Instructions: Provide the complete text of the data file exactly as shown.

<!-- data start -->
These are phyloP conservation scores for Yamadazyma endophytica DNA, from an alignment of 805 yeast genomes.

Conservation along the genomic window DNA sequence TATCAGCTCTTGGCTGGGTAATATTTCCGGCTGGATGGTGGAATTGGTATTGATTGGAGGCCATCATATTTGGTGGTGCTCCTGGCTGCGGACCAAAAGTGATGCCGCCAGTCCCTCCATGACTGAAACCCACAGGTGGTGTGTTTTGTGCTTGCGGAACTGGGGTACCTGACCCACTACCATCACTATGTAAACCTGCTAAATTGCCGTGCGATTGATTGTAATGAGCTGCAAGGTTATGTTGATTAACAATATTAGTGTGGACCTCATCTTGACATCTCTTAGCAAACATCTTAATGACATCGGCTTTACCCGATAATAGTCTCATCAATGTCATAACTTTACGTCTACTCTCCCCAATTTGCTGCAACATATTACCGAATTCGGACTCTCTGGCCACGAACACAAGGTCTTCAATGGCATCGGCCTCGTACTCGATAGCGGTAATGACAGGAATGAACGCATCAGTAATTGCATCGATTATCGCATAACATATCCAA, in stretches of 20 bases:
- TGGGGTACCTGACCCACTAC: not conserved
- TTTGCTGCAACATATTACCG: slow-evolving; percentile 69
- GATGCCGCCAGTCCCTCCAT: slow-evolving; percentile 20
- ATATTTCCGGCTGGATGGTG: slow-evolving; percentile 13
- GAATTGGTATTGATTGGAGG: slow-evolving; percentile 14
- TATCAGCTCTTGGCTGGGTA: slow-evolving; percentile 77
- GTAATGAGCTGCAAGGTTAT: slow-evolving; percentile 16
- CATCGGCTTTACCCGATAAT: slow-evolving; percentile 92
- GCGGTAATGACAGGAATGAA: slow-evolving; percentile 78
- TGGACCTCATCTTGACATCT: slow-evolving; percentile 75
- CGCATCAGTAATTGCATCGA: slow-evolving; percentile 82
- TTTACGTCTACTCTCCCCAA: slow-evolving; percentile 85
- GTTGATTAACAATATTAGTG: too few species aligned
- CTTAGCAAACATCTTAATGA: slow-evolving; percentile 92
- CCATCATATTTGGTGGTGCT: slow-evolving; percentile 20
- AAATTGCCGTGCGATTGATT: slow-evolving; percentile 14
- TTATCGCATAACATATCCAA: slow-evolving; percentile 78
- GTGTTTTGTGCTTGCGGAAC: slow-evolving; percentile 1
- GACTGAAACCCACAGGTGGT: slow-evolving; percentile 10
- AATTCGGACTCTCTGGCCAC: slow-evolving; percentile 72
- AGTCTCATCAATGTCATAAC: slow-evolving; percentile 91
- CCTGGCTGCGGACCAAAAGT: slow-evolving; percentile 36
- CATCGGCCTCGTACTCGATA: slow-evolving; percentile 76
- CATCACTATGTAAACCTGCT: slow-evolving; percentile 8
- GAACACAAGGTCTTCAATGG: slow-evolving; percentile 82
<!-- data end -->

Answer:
These are phyloP conservation scores for Yamadazyma endophytica DNA, from an alignment of 805 yeast genomes.

Conservation along the genomic window DNA sequence TATCAGCTCTTGGCTGGGTAATATTTCCGGCTGGATGGTGGAATTGGTATTGATTGGAGGCCATCATATTTGGTGGTGCTCCTGGCTGCGGACCAAAAGTGATGCCGCCAGTCCCTCCATGACTGAAACCCACAGGTGGTGTGTTTTGTGCTTGCGGAACTGGGGTACCTGACCCACTACCATCACTATGTAAACCTGCTAAATTGCCGTGCGATTGATTGTAATGAGCTGCAAGGTTATGTTGATTAACAATATTAGTGTGGACCTCATCTTGACATCTCTTAGCAAACATCTTAATGACATCGGCTTTACCCGATAATAGTCTCATCAATGTCATAACTTTACGTCTACTCTCCCCAATTTGCTGCAACATATTACCGAATTCGGACTCTCTGGCCACGAACACAAGGTCTTCAATGGCATCGGCCTCGTACTCGATAGCGGTAATGACAGGAATGAACGCATCAGTAATTGCATCGATTATCGCATAACATATCCAA, in stretches of 20 bases:
- TGGGGTACCTGACCCACTAC: not conserved
- TTTGCTGCAACATATTACCG: slow-evolving; percentile 69
- GATGCCGCCAGTCCCTCCAT: slow-evolving; percentile 20
- ATATTTCCGGCTGGATGGTG: slow-evolving; percentile 13
- GAATTGGTATTGATTGGAGG: slow-evolving; percentile 14
- TATCAGCTCTTGGCTGGGTA: slow-evolving; percentile 77
- GTAATGAGCTGCAAGGTTAT: slow-evolving; percentile 16
- CATCGGCTTTACCCGATAAT: slow-evolving; percentile 92
- GCGGTAATGACAGGAATGAA: slow-evolving; percentile 78
- TGGACCTCATCTTGACATCT: slow-evolving; percentile 75
- CGCATCAGTAATTGCATCGA: slow-evolving; percentile 82
- TTTACGTCTACTCTCCCCAA: slow-evolving; percentile 85
- GTTGATTAACAATATTAGTG: too few species aligned
- CTTAGCAAACATCTTAATGA: slow-evolving; percentile 92
- CCATCATATTTGGTGGTGCT: slow-evolving; percentile 20
- AAATTGCCGTGCGATTGATT: slow-evolving; percentile 14
- TTATCGCATAACATATCCAA: slow-evolving; percentile 78
- GTGTTTTGTGCTTGCGGAAC: slow-evolving; percentile 1
- GACTGAAACCCACAGGTGGT: slow-evolving; percentile 10
- AATTCGGACTCTCTGGCCAC: slow-evolving; percentile 72
- AGTCTCATCAATGTCATAAC: slow-evolving; percentile 91
- CCTGGCTGCGGACCAAAAGT: slow-evolving; percentile 36
- CATCGGCCTCGTACTCGATA: slow-evolving; percentile 76
- CATCACTATGTAAACCTGCT: slow-evolving; percentile 8
- GAACACAAGGTCTTCAATGG: slow-evolving; percentile 82